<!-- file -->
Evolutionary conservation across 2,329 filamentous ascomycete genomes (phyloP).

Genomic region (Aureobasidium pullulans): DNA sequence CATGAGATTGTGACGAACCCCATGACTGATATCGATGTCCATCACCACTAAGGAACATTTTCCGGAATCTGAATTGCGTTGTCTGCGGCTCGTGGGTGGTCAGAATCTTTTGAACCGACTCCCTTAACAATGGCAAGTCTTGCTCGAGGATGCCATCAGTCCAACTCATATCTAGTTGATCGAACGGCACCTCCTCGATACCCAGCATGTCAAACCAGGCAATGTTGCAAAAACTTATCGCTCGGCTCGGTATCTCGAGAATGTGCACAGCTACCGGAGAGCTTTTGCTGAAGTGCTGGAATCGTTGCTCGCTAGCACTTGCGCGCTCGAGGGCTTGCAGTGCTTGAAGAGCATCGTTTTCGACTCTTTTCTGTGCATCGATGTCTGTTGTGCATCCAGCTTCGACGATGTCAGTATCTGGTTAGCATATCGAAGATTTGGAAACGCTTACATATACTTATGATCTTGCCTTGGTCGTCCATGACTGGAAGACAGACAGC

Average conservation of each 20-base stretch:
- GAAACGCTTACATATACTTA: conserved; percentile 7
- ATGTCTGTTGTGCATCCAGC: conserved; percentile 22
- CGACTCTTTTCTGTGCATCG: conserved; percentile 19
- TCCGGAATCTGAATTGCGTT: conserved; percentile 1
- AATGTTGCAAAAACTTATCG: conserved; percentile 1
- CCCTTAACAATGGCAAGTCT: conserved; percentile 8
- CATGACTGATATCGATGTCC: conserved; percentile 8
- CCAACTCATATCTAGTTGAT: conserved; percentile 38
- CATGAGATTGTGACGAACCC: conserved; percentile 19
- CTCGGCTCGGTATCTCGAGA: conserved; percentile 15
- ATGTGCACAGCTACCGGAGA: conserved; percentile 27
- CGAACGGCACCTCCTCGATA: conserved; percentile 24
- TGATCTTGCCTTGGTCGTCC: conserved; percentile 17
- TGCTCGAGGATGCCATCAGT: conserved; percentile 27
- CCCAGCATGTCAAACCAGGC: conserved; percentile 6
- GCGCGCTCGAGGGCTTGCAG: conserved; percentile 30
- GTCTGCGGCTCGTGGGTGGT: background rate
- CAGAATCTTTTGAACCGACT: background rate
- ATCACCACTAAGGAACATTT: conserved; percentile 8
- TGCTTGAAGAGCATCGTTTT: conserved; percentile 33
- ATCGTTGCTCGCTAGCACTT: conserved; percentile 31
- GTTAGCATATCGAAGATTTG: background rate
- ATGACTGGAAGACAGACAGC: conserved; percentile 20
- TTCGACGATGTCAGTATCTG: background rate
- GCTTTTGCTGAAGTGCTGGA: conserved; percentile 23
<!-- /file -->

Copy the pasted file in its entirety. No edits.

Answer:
Evolutionary conservation across 2,329 filamentous ascomycete genomes (phyloP).

Genomic region (Aureobasidium pullulans): DNA sequence CATGAGATTGTGACGAACCCCATGACTGATATCGATGTCCATCACCACTAAGGAACATTTTCCGGAATCTGAATTGCGTTGTCTGCGGCTCGTGGGTGGTCAGAATCTTTTGAACCGACTCCCTTAACAATGGCAAGTCTTGCTCGAGGATGCCATCAGTCCAACTCATATCTAGTTGATCGAACGGCACCTCCTCGATACCCAGCATGTCAAACCAGGCAATGTTGCAAAAACTTATCGCTCGGCTCGGTATCTCGAGAATGTGCACAGCTACCGGAGAGCTTTTGCTGAAGTGCTGGAATCGTTGCTCGCTAGCACTTGCGCGCTCGAGGGCTTGCAGTGCTTGAAGAGCATCGTTTTCGACTCTTTTCTGTGCATCGATGTCTGTTGTGCATCCAGCTTCGACGATGTCAGTATCTGGTTAGCATATCGAAGATTTGGAAACGCTTACATATACTTATGATCTTGCCTTGGTCGTCCATGACTGGAAGACAGACAGC

Average conservation of each 20-base stretch:
- GAAACGCTTACATATACTTA: conserved; percentile 7
- ATGTCTGTTGTGCATCCAGC: conserved; percentile 22
- CGACTCTTTTCTGTGCATCG: conserved; percentile 19
- TCCGGAATCTGAATTGCGTT: conserved; percentile 1
- AATGTTGCAAAAACTTATCG: conserved; percentile 1
- CCCTTAACAATGGCAAGTCT: conserved; percentile 8
- CATGACTGATATCGATGTCC: conserved; percentile 8
- CCAACTCATATCTAGTTGAT: conserved; percentile 38
- CATGAGATTGTGACGAACCC: conserved; percentile 19
- CTCGGCTCGGTATCTCGAGA: conserved; percentile 15
- ATGTGCACAGCTACCGGAGA: conserved; percentile 27
- CGAACGGCACCTCCTCGATA: conserved; percentile 24
- TGATCTTGCCTTGGTCGTCC: conserved; percentile 17
- TGCTCGAGGATGCCATCAGT: conserved; percentile 27
- CCCAGCATGTCAAACCAGGC: conserved; percentile 6
- GCGCGCTCGAGGGCTTGCAG: conserved; percentile 30
- GTCTGCGGCTCGTGGGTGGT: background rate
- CAGAATCTTTTGAACCGACT: background rate
- ATCACCACTAAGGAACATTT: conserved; percentile 8
- TGCTTGAAGAGCATCGTTTT: conserved; percentile 33
- ATCGTTGCTCGCTAGCACTT: conserved; percentile 31
- GTTAGCATATCGAAGATTTG: background rate
- ATGACTGGAAGACAGACAGC: conserved; percentile 20
- TTCGACGATGTCAGTATCTG: background rate
- GCTTTTGCTGAAGTGCTGGA: conserved; percentile 23